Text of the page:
User generated content is being recognized as part of the value proposition of e-commerce organizations. To make available fresh content on topics, one needs to understand how individuals consider existing contributions in their decision to contribute. This study develops and tests three hypotheses based on a survey and archival data of 235 contributors of reviews at Amazon.com. Results from a LISREL analysis indicate that those with greater self-perceived competence tend to submit content on topics with fewer existing contributions. On the other hand, those with higher social adjustive motive toward others in general tend to contribute on topics where there are many existing contributions. In contrast, people for whom the social adjustive motive toward specific others is salient are equally likely to contribute on topics with few and many existing contributions. These findings suggest ways for site administrators to ensure a balanced coverage across topics by addressing these individual and social factors.
This is a preview of subscription content, access via your institution.
Buy single article
Instant access to the full article PDF.
Tax calculation will be finalised during checkout.
Subscribe to journal
Immediate online access to all issues from 2019. Subscription will auto renew annually.
Tax calculation will be finalised during checkout.
Allen, G. A., Burk, D. L., & Davis, G. B. (2006). Academic data collection in electronic environments: defining the use of Internet resources. MIS Quarterly, 30(3), 599–610.
Anderson, J. C., & Gerbing, D. W. (1988). Structural equation modeling in practice: a review and recommended two-step approach. Psychological Bulletin, 103(3), 411–423.
Armstrong, J. S., & Overton, T. S. (1977). Estimating non-response bias in mail surveys. Journal of Marketing Research, 14(3), 396–402.
Bagozzi, R. P., & Dholakia, U. M. (2006). Open source software user communities: a study of participation in Linux user groups. Management Science, 52(7), 1099–1115.
Bagozzi, R. P., & Yi, Y. (1988). On the evaluation of structural equation models. Journal of the Academy of Marketing Science, 16, 74–94.
Bandura, A. (1977). Social Learning Theory. Englewood Cliffs: Prentice-Hall.
Banjo, S. (2012). Firms take online reviews to heart. Wall Street Journal, July 30, 2012.
Bateman, P. J., Gray, P. H., & Butler, B. S. (2011). The impact of community commitment on participation in online communities. Information Systems Research, 22(4), 841–854.
Bock, G., Zmud, R. W., & Kim, Y. (2005). Behavioral intention formation in knowledge sharing: examining the roles of extrinsic motivators, social psychological forces and organizational climate. MIS Quarterly, 29(1), 87–111.
Bollen, K. A. (1989). Structural Equations with Latent Variables. New York: Wiley.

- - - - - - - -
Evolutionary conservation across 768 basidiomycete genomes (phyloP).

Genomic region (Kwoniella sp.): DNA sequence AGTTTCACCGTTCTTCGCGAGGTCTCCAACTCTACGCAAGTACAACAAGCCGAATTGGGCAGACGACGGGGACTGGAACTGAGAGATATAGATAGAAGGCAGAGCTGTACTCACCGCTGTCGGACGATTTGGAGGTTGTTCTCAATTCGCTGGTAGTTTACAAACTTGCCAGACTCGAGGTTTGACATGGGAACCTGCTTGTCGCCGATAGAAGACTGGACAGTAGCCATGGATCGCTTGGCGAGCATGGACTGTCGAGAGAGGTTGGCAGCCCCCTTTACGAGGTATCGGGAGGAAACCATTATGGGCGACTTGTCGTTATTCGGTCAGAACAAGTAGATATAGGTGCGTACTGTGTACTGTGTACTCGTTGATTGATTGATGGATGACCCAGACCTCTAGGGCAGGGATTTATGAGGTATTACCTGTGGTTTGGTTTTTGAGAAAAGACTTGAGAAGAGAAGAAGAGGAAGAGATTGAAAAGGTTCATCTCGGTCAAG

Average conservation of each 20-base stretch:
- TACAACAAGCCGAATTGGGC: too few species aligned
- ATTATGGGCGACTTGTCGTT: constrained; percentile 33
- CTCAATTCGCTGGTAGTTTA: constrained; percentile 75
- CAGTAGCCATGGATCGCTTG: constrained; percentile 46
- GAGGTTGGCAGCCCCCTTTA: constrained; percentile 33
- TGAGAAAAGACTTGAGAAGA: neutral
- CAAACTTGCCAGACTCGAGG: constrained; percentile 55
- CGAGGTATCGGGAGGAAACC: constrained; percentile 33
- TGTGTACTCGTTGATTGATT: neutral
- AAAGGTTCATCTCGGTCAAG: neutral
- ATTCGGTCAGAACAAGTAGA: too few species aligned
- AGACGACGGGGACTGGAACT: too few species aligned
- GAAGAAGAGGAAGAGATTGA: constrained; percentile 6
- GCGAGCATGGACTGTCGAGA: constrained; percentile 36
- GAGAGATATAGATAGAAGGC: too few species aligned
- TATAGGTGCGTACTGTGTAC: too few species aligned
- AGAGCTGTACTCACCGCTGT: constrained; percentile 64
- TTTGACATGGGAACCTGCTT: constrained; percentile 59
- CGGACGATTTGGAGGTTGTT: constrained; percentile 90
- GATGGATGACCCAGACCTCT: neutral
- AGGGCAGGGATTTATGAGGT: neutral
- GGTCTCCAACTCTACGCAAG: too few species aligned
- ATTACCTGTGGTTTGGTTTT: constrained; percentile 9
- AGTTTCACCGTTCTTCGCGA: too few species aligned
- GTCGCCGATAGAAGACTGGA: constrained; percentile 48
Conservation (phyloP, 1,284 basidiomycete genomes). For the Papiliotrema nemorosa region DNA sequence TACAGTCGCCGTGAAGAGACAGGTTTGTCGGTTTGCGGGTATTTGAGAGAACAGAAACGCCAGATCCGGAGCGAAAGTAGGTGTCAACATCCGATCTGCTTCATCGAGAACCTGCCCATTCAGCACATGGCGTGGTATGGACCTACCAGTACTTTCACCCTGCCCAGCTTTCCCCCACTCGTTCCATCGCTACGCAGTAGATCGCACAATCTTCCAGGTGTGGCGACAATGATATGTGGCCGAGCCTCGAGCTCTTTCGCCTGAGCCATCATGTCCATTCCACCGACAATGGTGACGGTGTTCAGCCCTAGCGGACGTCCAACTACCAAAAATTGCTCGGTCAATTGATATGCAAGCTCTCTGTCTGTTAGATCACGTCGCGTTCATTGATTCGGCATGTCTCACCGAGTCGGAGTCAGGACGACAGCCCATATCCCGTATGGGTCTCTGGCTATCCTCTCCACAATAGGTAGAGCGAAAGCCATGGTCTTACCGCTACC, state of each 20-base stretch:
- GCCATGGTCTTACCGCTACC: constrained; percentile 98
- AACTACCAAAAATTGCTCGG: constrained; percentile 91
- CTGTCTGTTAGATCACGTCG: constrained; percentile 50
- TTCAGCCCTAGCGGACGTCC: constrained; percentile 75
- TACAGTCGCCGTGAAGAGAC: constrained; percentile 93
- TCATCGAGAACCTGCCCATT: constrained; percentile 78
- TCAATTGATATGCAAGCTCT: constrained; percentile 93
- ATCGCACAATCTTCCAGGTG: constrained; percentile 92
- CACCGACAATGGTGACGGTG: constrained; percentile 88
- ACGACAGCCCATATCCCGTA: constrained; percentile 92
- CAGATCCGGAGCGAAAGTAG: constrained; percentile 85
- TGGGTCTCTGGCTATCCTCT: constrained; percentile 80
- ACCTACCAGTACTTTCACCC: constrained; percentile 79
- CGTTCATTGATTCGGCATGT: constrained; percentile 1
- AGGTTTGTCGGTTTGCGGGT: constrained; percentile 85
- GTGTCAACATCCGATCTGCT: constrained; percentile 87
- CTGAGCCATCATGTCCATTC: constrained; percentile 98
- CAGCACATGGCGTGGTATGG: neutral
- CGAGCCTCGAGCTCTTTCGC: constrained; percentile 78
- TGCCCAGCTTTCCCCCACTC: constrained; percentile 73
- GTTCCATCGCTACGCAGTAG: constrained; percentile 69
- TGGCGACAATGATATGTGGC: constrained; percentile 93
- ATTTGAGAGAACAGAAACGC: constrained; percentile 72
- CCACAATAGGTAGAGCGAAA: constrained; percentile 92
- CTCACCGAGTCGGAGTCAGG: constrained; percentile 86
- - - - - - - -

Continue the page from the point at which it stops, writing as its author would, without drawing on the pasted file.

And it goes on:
Chevalier, J. A., & Mayzlin, D. (2006). The effect of word of mouth on sales: online book reviews. Journal of Marketing Research, 43, 345–354.
Chi, M. T. H. (2006). Two approaches to the study of experts’ characteristics. In K. A. Ericsson, N. Charness, P. J. Feltovich, & R. R. Hoffman (Eds.), The Cambridge Handbook of Expertise and Expert Performance (pp. 21–30). New York: Cambridge University Press.
Clary, E. G., & Orenstein, L. (1991). The amount and effectiveness of help: the relationship of motives and abilities to helping behavior. Personality and Social Psychology Bulletin, 17(1), 58–64.
Clary, E. G., Snyder, M., Ridge, R. D., Copeland, J., Stukas, A. A., Haugen, J., et al. (1998). Understanding and assessing the motivations of volunteers: a functional approach. Journal of Personality and Social Psychology, 74(6), 1516–1530.
Constant, D., Sproull, L., & Kiesler, S. (1996). The kindness of strangers: the usefulness of electronic weak ties for technical advice. Organization Science, 7(2), 119–135.
Cook, S. (2008). The contribution revolution: Letting volunteers build your business. Harvard Business Review, October, 60–69.
Couper, M. P. (2000). Web surveys: a review of issues and approaches. Public Opinion Quarterly, 64(4), 464–494.
Dellarocas, C., Gao, G., & Narayan, R. (2010). Are consumers more likely to contribute online reviews for hit or niche products? Journal of Management Information Systems, 27(2), 127–157.
Ericsson, K. A. (2006). An introduction to Cambridge Handbook of Expertise and Expert Performance: Its development, organization and content. In K. A. Ericsson, N. Charness, P. J. Feltovich, & R. R. Hoffman (Eds.), The Cambridge Handbook of Expertise and Expert Performance (pp. 3–19). New York: Cambridge University Press.
Faraj, S., & Johnson, S. L. (2011). Network exchange patterns in online communities. Organization Science, 22(6), 1464–1480.
Fornell, C., & Larcker, D. F. (1981). Structural equation models with unobservable variables and measurement error. Journal of Marketing Research, 18(1), 39–50.
Fulk, J., Heino, R., Flanagin, A. J., Monge, P. R., & Bar, F. (2004). A test of the individual action model for organizational information commons. Organization Science, 15(5), 569–585.